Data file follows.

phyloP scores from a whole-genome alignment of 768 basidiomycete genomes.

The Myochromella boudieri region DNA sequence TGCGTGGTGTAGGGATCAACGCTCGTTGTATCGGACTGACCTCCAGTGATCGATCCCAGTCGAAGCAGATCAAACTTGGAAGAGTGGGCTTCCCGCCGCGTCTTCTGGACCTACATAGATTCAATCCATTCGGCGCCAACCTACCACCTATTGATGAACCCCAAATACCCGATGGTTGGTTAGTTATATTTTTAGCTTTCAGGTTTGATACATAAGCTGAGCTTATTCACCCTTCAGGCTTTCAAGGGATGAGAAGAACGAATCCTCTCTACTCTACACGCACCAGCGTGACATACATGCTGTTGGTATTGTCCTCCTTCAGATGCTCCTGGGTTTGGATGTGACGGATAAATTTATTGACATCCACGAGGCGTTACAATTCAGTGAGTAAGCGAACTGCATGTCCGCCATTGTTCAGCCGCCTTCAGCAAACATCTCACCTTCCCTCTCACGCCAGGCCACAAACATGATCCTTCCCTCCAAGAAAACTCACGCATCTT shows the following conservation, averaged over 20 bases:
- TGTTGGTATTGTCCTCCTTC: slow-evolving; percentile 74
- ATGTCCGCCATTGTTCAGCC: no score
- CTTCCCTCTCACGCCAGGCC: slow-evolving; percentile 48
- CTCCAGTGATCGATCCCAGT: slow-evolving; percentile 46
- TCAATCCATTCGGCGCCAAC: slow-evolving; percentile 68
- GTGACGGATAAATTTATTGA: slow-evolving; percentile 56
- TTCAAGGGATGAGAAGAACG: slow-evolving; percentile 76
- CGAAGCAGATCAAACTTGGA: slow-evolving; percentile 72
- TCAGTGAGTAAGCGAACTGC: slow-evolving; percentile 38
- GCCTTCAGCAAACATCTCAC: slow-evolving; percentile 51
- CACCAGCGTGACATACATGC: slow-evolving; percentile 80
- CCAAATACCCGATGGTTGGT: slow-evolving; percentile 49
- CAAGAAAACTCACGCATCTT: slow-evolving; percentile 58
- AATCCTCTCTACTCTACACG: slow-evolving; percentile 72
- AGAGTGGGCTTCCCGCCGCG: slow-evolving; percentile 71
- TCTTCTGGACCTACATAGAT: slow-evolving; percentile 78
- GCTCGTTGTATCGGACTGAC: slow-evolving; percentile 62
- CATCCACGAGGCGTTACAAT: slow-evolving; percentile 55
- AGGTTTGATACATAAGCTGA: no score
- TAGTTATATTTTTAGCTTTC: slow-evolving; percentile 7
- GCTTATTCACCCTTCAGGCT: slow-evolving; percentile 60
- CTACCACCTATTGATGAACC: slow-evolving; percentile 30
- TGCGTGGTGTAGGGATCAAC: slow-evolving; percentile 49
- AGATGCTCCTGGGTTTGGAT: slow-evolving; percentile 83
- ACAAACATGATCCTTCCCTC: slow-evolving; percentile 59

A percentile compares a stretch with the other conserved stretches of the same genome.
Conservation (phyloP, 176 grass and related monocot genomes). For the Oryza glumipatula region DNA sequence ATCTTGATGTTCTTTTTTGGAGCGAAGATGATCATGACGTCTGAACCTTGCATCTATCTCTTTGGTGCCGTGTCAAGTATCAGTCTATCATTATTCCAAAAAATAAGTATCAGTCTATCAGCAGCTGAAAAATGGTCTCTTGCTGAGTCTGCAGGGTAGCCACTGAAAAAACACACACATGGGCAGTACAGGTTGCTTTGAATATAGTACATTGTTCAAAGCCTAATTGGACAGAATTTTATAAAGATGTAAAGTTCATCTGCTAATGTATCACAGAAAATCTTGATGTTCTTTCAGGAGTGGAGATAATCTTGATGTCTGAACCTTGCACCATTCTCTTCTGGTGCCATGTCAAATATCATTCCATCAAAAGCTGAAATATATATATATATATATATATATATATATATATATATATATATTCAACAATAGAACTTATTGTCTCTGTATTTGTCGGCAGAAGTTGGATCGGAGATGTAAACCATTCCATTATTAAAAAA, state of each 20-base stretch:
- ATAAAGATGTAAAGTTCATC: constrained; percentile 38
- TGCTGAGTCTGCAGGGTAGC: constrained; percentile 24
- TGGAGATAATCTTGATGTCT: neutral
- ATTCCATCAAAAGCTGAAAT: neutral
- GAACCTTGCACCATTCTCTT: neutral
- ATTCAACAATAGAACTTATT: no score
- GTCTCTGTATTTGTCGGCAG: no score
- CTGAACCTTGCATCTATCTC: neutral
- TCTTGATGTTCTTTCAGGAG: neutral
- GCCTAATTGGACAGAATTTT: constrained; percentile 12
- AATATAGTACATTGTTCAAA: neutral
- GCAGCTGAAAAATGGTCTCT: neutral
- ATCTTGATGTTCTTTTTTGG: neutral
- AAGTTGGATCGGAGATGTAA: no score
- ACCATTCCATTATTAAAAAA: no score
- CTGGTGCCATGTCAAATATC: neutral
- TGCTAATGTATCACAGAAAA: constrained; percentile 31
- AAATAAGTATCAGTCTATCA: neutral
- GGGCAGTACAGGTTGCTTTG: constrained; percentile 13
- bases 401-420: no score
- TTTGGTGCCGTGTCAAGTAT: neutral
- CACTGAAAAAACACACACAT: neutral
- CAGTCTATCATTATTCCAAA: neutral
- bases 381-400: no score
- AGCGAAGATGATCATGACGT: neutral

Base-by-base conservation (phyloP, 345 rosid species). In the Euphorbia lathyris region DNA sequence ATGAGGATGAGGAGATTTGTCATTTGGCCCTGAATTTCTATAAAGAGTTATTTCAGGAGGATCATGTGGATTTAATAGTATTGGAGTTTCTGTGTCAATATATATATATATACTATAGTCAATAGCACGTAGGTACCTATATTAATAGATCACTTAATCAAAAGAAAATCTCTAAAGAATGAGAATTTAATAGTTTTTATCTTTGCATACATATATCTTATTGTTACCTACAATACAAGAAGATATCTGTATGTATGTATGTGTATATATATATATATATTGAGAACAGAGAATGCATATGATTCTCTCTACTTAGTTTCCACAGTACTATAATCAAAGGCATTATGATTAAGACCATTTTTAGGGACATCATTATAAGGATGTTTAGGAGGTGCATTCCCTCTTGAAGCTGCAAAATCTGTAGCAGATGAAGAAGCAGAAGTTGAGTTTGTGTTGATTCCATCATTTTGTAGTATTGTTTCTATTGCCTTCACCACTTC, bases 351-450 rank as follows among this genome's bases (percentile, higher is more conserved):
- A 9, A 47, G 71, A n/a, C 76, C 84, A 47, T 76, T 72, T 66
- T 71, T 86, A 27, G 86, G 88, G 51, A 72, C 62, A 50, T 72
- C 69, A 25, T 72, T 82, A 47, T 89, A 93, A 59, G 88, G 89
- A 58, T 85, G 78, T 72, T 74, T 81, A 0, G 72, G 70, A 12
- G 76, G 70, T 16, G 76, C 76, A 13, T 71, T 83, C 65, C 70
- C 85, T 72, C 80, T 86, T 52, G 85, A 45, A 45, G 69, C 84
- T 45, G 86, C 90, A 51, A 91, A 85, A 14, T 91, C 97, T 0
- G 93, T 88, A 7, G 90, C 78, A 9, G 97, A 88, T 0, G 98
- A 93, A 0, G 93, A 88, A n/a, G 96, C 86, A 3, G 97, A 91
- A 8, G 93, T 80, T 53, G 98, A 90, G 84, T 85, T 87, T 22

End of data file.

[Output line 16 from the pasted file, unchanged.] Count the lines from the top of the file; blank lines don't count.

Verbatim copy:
- AATCCTCTCTACTCTACACG: slow-evolving; percentile 72